A number of new papers on the ECHR have recently been put on the Social Science Research Network. Here is a short overview:
* Jörg Polakiewicz, ‘EU Law and the ECHR: Will EU Accession to the European Convention on Human Rights Square the Circle?’ (working paper)
The article examines how the draft Agreement on Accession of the EU to the ECHR, which was agreed at the negotiators’ level on 5 April 2013, deals with issues of EU law. The rather complex clauses on attribution and responsibility as well as procedural arrangements such as the co-respondent mechanism and the prior involvement of the ECJ can be explained by the concern to accommodate the specific characteristics of the Union and Union law. At the same time, it is necessary to preserve the essential features of the Convention system, such as the authority and prerogatives of the ECtHR, the equal treatment of Contracting Parties and the subsidiary nature of the protection mechanism. The importance and urgency of EU accession to the ECHR to achieve legal certainty and coherence are underlined. The recent fundamental rights case law of the ECJ reveals a trend to interpret the provisions of the EU Charter usually in isolation from the jurisprudence emerging from other human rights instruments. The ECJ draws only sporadically on international human rights sources, insisting that it remain the final and authoritative arbiter of their meaning and impact within the EU. ECJ case law focuses increasingly on the EU Charter, thus raising doubts about the continuing convergence between the two European human rights systems. Against this background, rapid EU accession to the ECHR becomes even more important. The draft accession agreement represents a fair compromise between the different interests at stake. The implementation of EU legislation adopted within the framework of the area of freedom of justice which relies on mutual recognition and trust raises serious human rights issues. The ECtHR may have a useful role to play in reminding the EU and its member states that mutual recognition should not undermine the core values on which it is founded.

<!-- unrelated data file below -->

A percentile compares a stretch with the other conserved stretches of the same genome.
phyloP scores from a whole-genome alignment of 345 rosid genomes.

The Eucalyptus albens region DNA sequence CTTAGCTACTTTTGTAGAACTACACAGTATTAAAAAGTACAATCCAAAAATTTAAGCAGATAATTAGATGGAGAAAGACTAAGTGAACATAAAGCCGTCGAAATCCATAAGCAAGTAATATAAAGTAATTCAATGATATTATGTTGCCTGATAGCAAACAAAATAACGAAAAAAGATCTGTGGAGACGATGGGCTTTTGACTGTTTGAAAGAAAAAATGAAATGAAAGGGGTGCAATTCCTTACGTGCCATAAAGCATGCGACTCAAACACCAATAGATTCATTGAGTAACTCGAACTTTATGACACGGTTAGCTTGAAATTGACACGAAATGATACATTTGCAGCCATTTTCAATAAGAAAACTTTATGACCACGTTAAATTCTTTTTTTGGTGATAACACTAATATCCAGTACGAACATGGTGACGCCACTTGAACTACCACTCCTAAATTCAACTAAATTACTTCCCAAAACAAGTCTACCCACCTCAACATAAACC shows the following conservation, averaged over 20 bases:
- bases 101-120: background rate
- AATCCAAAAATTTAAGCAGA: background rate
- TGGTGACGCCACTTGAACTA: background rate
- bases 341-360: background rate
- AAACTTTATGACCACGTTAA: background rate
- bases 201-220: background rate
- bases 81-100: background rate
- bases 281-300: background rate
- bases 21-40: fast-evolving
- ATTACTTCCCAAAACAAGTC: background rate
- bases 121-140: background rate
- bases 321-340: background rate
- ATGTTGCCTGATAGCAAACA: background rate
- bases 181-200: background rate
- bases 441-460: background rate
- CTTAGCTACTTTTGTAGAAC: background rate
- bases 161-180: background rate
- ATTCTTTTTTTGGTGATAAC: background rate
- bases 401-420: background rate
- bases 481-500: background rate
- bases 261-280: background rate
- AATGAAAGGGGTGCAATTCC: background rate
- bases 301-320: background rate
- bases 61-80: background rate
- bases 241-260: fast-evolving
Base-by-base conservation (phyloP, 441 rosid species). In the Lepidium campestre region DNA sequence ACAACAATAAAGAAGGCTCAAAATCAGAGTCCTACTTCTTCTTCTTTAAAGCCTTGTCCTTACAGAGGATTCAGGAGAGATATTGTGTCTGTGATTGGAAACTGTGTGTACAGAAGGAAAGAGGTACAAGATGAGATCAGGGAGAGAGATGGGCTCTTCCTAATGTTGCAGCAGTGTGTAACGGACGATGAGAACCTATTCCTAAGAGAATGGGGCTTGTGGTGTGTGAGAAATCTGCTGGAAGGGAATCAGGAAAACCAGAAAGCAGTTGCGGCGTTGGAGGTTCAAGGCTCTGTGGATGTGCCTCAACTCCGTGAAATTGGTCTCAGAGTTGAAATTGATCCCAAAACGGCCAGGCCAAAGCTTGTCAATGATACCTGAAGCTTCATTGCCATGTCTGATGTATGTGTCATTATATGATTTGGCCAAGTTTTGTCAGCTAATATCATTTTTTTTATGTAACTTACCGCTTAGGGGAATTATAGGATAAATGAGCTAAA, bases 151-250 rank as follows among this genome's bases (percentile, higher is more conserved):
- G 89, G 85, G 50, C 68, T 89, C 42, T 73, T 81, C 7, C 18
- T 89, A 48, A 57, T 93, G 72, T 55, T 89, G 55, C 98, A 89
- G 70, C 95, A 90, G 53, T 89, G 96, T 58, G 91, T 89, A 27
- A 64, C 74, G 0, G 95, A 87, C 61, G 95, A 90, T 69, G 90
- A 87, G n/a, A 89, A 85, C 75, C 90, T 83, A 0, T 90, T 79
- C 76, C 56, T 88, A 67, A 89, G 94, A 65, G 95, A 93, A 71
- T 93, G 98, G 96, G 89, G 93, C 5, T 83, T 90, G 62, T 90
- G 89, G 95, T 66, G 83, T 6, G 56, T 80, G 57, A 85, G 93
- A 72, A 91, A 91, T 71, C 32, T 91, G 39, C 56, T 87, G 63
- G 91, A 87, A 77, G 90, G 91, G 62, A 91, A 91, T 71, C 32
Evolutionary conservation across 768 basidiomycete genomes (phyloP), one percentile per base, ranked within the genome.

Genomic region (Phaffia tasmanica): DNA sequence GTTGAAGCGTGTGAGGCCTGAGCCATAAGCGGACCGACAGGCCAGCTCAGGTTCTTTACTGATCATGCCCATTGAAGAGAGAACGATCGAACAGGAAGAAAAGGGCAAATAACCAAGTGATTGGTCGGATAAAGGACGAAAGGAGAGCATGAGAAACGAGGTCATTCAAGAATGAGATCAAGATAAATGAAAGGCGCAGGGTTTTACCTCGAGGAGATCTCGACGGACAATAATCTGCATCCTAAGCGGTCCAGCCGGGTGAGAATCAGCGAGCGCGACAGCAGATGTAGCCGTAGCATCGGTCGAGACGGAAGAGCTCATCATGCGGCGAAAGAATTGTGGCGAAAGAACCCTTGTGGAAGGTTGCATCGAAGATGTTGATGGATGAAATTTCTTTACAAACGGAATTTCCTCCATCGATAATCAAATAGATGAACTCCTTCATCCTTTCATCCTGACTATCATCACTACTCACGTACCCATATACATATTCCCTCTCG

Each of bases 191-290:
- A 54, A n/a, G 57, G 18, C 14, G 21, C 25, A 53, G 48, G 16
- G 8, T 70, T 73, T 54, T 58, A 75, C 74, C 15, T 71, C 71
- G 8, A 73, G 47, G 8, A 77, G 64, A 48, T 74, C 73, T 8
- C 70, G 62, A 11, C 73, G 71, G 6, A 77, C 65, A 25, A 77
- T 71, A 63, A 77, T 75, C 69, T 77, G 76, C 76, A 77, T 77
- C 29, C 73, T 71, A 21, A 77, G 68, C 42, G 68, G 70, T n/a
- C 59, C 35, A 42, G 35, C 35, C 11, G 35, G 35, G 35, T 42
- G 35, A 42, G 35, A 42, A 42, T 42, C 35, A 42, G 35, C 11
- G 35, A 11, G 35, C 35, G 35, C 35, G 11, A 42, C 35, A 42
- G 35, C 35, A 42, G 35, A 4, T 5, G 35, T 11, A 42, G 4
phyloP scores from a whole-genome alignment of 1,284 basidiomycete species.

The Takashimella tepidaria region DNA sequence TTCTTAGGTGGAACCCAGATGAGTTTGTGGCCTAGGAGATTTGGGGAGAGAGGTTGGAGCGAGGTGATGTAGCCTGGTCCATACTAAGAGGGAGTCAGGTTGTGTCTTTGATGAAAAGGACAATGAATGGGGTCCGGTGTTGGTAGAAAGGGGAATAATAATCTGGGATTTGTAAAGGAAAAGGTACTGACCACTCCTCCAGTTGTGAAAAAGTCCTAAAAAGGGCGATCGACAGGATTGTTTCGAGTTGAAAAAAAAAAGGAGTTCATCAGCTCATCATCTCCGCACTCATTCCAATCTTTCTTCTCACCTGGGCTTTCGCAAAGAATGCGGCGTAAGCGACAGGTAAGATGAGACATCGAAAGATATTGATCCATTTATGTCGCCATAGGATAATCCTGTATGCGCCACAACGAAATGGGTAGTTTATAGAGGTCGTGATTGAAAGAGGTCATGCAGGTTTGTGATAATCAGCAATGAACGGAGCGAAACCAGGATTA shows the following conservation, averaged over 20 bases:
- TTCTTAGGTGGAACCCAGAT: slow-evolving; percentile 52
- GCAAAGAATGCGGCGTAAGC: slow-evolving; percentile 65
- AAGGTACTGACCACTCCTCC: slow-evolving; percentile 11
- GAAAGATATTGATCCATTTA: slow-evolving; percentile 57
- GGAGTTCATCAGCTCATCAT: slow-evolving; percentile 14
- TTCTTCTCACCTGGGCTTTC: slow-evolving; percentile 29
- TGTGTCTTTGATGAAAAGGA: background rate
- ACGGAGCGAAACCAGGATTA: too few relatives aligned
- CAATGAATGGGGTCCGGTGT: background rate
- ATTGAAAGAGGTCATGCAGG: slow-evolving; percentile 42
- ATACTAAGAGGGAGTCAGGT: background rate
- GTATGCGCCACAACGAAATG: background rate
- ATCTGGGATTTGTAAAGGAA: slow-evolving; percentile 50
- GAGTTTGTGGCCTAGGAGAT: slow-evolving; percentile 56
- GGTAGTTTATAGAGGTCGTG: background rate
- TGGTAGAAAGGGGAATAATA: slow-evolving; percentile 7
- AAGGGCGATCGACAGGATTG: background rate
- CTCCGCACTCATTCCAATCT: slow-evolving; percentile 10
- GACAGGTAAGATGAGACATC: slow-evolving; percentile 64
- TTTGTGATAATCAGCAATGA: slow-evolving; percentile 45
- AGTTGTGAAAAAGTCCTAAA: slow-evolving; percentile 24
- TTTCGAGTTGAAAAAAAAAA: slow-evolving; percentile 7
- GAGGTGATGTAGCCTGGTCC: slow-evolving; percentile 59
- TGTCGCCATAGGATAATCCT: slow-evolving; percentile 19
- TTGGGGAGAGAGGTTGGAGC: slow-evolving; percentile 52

* Federico Fabbrini and Joris Larik, ‘The Accession of the EU to the ECHR and its Effects: Nada v Switzerland, the Clash of Legal Orders and theConstitutionalization of the ECtHR’ (working paper)
After years of negotiation, in April 2013 the European Union (EU) and the member states of the Council of Europe reached consensus on a draft Agreement on the Accession of the EU to the ECHR. This event represents a milestone development for the protection of fundamental rights in the EU. But what are the effects of accession on the ECHR and its court – the European Court of Human Rights (ECtHR)? This paper argues that the accession of the EU to the ECHR will represent a formidable boost for the constitutionalization of the ECtHR. By interpreting constitutionalization here as a process of increasing autonomy vis-à-vis international law, the paper explains how the Accession Agreement creates strong institutional pressures for the ECtHR to raise its standards of protection up to the level set by the Court of Justice of the EU (CJEU), or beyond. This race to the top in human rights protection, however, may come at the price of decreased abidance to international law, including the supremacy of the Charter of the United Nations (UN). To exemplify this argument, the paper considers the recent ECtHR Grand Chamber judgment in Nada v. Switzerland concerning the legality of counter-terrorism regime established by the UN Security Council. In its ruling the ECtHR found that Switzerland had violated the ECHR in implementing the UN counter-terrorism sanctions and, albeit without calling into question the action of the UN itself, strongly reaffirmed the primacy of the protection of human rights under the ECHR system. Through a critical discussion of the decision, the paper emphasizes how the ECtHR was squeezed between the willingness to avoid a direct clash with the UN and yet the unwillingness to lose the pace set by the CJEU in its celebrated Kadi decision. We conclude from this that Nada can only be rationalized in light of the looming accession of the EU to the ECHR and the ensuing pull towards the constitutionalization of the ECtHR.
* Gregor Puppinck, ‘Abortion and the European Convention on Human Rights’, Irish Journal of Legal Studies, vol. 3(2), p. 142 (1 July 2013).
In recent years, the European Court of Human Rights has ruled on a number of cases dealing with the issue of abortion, providing a sufficient corpus of jurisprudence which may be analyzed in a consistent manner. A number of analysts, on both sides of the abortion debate, are not satisfied with this case-law. This article aims not to discuss each ruling of the Court case by case, but to try to find, in an objective and systematic manner, the coherency of the jurisprudence of the Court, and in doing so, to present a reasoned legal account of abortion under the Convention.